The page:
Canada’s courts have made clear that in respecting Aboriginals’ treaty rights governments may nevertheless continue to regulate fish and animal stocks.

Two years after the Supreme Court of Canada’s Marshall decision held that the Mi’kmaq of the Maritimes possess treaty rights to fish, hunt, gather and trade for necessaries, the federal government is still working on a strategy to comply with the ruling. Its goal is to try to establish rules that address the needs of Aboriginals and non-Aboriginals, as well as other issues such as conservation. On Feb. 9, the Minister of Indian Affairs and Northern Development (DIAND) and the Minister of Fisheries and Oceans (DFO) launched Ottawa’s long-term plan. The strategy is two-pronged: DIAND will negotiate long-term agreements (or treaties) while DFO will work with a reported $500 million over three years to help Atlantic First Nations become more involved in the commercial fishery.

The Minister of DFO has also released a discussion paper that is the basis for public consultations relating to the Atlantic Fisheries Policy Review (AFPR). The review will focus on developing and then implementing a new policy framework for managing the Atlantic fishery. The AFPR discussion paper states that once DFO determines an acceptable level of harvest for a particular species, Aboriginal rights to fish for food and for social and ceremonial purposes “take precedence over other users of the resource.” While this is partly consistent with such Supreme Court of Canada decisions as Sparrow (1990), more recent decisions, like Marshall and Gladstone (1996), call for a balancing of interests. In these decisions, the court says other resource users and other factors, including “non-Aboriginal regional/community dependence,” can provide a legitimate justification for limiting the allocation to the Aboriginal fishery.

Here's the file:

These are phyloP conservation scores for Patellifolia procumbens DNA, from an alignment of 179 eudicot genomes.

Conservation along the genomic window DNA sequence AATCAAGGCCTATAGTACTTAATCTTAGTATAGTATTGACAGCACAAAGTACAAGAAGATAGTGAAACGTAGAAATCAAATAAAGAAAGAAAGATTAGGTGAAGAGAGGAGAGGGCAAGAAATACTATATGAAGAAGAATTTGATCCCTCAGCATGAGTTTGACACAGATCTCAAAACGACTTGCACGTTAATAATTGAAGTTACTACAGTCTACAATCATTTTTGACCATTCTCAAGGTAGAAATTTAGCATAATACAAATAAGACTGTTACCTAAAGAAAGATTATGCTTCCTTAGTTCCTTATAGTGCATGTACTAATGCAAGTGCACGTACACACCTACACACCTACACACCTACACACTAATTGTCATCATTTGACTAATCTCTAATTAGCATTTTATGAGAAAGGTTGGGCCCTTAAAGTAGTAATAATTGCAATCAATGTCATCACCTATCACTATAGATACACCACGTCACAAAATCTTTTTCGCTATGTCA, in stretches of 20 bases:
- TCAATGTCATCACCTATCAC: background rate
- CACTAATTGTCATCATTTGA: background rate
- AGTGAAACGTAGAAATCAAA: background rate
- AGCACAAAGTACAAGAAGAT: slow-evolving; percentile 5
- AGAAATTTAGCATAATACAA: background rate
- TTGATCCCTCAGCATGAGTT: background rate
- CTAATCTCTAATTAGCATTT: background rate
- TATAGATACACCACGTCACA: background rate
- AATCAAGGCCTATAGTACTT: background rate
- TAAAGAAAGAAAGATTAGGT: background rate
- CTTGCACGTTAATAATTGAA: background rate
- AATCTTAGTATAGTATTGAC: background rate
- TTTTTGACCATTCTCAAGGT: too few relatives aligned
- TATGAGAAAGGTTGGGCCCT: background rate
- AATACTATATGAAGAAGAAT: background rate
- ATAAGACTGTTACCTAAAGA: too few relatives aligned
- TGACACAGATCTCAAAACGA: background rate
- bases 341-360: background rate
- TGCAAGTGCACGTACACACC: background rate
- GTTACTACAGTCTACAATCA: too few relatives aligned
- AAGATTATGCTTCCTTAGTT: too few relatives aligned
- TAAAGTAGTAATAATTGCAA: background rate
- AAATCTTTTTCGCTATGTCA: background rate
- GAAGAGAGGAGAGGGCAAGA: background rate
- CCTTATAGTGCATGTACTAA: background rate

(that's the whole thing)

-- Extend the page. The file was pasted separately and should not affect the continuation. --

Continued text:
Since the release of the Marshall decision, the public focus on the fishery and the role Aboriginal people play in it has intensified substantially. Recall the events of last year at Burnt Church, New Brunswick, where members of that First Nation confronted DFO officers on the waters of Miramichi Bay in an effort to protect their right to fish lobster. A strategy that attempts to put Aboriginal fishers in a better economic position than they have been historically is obviously important. Clearly, the economic and social conditions of Aboriginal people in Canada are not good and any attempt to enhance their well-being can only benefit all Canadians. However, the Atlantic fishery requires that proactive management and regulation be balanced with sensitivity toward the constitutionally protected rights of Aboriginal people.

Simply putting more money into the Aboriginal fishery without resolving the real outstanding issue would be a disservice to Aboriginal and non-Aboriginal fishers alike. At the heart of the Aboriginal fishery issue, including on the West Coast, is the lack of a sensitive regulatory regime that applies to all Aboriginal fishers and balances other substantive public interests. Any strategy to lessen the tension surrounding the Aboriginal fishery should clearly include an economic component and a treaty strategy, but it must also include a regulatory component.

The lack of a sensitive and balanced set of rules with respect to the Aboriginal fishery can trace its roots back to the Supreme Court’s Sparrow decision in 1990. Since that time DFO has attempted to put into place ad hoc measures to deal with Aboriginal interests and rights in the fishery. For the most part, DFO’s measures have raised the expectations of Aboriginal people, leaving them frustrated when those expectations are not met, while also seeding discontent among non-Aboriginal fishers.